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Late Iron Age pendants (800–1250 AD) in the Eastern Baltic: adorning, self-definition, religion

Tuuli Kurisoo MA

My PhD project aims to investigate the role of different symbols and their meanings in the Late Iron Age Estonia and Eastern Baltic. For that purpose I study mainly pendants, which are the most symbolic figures among all artefacts.

Iron Age pendants Fig. 2

Pendants from Lõhavere hill fort AI 4133: 1032, AI 3578: 1766b, AI 3578: 1407, AI 3578: 1214 (Photos: T. Jonuks).

In my study I focus on three topics:

Firstly, I will analyse pendants as objects. I will use comparative and typological methods together with archaeometric analysis.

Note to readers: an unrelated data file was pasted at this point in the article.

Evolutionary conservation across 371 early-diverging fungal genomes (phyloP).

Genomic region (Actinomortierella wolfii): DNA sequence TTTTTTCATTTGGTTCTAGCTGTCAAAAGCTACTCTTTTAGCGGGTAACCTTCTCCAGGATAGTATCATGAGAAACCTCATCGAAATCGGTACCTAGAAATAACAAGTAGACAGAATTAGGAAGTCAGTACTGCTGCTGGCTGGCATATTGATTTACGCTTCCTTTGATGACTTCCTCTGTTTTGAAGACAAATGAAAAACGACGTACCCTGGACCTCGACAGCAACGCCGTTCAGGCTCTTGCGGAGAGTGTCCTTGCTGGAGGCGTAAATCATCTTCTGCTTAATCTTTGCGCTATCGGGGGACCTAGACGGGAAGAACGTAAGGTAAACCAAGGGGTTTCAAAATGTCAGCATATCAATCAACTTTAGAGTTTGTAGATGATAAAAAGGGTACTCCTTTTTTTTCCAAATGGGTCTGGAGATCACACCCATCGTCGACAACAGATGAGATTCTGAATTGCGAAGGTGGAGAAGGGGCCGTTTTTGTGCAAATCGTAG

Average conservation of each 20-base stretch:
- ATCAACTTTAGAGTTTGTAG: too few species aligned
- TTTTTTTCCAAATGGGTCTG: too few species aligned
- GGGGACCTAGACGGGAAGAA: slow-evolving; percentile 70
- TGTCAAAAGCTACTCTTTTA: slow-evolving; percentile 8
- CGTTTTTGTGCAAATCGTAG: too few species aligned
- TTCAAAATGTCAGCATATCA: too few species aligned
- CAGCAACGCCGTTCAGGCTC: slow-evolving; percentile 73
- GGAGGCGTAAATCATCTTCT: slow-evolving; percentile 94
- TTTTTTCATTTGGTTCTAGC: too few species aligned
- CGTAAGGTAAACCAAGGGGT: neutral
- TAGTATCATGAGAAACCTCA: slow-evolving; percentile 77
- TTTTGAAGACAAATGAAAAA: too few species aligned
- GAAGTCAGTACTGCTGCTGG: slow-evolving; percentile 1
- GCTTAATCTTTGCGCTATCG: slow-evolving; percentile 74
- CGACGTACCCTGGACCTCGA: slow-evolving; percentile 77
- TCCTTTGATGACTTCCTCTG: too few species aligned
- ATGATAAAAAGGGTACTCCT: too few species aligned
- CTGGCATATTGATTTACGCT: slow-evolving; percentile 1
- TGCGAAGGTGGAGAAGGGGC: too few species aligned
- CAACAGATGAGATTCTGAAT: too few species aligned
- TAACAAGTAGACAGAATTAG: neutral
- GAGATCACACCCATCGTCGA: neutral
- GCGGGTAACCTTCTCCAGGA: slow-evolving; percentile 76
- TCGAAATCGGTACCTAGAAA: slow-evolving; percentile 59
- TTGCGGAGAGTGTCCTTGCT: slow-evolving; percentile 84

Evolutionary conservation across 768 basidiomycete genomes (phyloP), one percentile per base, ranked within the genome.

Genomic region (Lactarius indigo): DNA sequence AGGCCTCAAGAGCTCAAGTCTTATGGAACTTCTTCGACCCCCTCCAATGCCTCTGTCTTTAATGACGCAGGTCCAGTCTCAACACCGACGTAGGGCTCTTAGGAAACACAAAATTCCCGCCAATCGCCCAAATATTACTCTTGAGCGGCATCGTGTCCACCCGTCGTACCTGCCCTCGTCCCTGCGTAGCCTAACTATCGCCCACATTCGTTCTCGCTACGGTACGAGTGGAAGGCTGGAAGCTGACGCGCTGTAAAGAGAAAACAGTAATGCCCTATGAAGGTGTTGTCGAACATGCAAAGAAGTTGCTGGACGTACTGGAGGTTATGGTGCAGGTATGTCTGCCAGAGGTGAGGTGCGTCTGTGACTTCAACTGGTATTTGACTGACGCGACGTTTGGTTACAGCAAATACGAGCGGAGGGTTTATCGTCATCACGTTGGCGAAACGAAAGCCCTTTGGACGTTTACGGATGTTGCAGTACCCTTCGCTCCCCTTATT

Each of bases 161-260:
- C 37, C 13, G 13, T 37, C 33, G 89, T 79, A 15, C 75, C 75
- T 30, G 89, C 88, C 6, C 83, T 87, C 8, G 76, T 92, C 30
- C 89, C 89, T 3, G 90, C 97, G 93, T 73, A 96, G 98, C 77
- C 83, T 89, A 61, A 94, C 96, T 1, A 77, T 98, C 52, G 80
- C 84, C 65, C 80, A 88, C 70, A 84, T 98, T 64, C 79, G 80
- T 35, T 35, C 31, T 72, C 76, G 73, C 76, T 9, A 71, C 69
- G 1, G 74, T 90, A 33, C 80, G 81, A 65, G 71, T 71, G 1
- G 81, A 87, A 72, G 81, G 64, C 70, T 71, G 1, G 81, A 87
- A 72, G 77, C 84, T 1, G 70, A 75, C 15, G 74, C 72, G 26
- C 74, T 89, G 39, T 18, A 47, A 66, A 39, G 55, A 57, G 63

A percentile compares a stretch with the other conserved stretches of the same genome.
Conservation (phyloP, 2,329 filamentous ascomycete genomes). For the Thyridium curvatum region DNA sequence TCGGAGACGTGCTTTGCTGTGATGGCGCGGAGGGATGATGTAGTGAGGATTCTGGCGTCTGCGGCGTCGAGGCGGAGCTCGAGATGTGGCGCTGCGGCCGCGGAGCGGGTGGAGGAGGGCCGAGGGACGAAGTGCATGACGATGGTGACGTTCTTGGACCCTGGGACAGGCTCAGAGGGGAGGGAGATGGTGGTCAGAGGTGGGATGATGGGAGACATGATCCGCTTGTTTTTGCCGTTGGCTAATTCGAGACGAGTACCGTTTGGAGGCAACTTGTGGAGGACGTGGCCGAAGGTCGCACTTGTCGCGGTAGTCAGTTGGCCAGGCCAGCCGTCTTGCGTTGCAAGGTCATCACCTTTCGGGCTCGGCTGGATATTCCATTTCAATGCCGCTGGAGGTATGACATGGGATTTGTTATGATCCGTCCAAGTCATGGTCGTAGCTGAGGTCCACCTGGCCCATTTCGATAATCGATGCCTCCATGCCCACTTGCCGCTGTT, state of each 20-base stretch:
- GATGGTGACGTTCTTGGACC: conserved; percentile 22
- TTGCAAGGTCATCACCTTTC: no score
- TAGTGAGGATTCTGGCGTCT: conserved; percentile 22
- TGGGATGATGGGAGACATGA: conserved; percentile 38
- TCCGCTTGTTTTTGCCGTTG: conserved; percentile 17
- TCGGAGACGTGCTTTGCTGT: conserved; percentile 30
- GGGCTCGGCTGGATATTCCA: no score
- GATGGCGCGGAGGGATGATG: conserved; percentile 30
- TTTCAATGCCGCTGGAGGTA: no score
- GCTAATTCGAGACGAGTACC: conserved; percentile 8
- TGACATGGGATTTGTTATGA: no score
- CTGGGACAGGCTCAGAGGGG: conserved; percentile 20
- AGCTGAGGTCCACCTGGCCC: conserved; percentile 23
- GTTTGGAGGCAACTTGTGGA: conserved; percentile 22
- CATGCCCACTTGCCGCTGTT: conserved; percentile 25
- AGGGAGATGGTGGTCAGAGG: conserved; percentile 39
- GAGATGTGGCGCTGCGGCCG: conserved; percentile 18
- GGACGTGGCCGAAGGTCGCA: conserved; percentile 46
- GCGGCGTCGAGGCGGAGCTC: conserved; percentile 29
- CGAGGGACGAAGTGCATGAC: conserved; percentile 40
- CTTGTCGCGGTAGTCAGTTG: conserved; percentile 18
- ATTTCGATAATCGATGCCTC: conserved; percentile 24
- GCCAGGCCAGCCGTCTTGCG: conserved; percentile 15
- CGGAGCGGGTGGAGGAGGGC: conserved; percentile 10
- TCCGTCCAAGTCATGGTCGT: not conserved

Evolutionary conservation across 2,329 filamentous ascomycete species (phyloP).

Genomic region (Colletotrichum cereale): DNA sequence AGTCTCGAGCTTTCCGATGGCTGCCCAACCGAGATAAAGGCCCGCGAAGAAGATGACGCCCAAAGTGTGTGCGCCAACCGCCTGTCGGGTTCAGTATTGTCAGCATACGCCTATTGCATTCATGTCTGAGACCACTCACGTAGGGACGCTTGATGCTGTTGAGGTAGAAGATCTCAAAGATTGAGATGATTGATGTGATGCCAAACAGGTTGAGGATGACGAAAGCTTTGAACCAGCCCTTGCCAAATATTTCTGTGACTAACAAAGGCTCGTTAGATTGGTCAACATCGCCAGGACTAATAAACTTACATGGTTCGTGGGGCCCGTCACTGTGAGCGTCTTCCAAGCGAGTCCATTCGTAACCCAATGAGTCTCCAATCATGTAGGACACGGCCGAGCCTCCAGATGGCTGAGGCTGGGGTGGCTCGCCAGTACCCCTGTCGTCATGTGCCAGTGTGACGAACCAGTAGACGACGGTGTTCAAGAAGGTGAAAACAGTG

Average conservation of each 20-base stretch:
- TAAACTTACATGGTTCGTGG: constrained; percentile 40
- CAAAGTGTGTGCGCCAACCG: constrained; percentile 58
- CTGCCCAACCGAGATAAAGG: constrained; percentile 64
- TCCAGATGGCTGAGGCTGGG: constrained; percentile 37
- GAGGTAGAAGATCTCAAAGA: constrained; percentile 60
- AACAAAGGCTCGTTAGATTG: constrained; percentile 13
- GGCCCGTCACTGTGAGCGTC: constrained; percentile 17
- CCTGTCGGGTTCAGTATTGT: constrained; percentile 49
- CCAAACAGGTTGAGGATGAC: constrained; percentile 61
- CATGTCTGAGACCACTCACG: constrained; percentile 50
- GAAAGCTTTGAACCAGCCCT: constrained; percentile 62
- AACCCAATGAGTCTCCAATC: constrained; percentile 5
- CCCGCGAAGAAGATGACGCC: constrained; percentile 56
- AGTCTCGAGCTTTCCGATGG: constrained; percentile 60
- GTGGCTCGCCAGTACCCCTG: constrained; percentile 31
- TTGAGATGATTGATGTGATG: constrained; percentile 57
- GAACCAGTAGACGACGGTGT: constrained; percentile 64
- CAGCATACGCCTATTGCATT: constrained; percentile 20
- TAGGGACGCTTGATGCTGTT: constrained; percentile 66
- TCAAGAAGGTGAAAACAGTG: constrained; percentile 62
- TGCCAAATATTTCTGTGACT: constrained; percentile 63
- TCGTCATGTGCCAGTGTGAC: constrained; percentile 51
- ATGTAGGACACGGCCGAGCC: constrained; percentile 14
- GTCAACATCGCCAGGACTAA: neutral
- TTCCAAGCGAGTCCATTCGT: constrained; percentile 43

Secondly, I will concentrate on contexts. Particularly to find out their distribution, direct context (in what kind of combinations pendants and adornments occur) and usage. The intention is to analyse pendants in the context of body, dress and personal appearance using various case-studies together with comparisons.

Thirdly, I will discuss over the different concepts that are attributed to pendants and pendant users. I will explore my material in connection to adorning, self-definition and religion.

Theoretically the work builds on several premises. On the one hand I will study pendants as individual pieces and place them as a part of clothing and analyse them from the perspective of usage. On the other hand I will discuss the nature of pendants and approach my material from the perspective of aesthetics, performativity and non-verbal communication.


Iron Age pendants Fig. 1a

Pendants and a rumble bell attached to chain ornament AM A: 1036: 33 (Photo: T. Jonuks).



AI – Archaeological collections of the Institute of History of the Tallinn University

AM A - Archaeological collections of the Estonian History Museum

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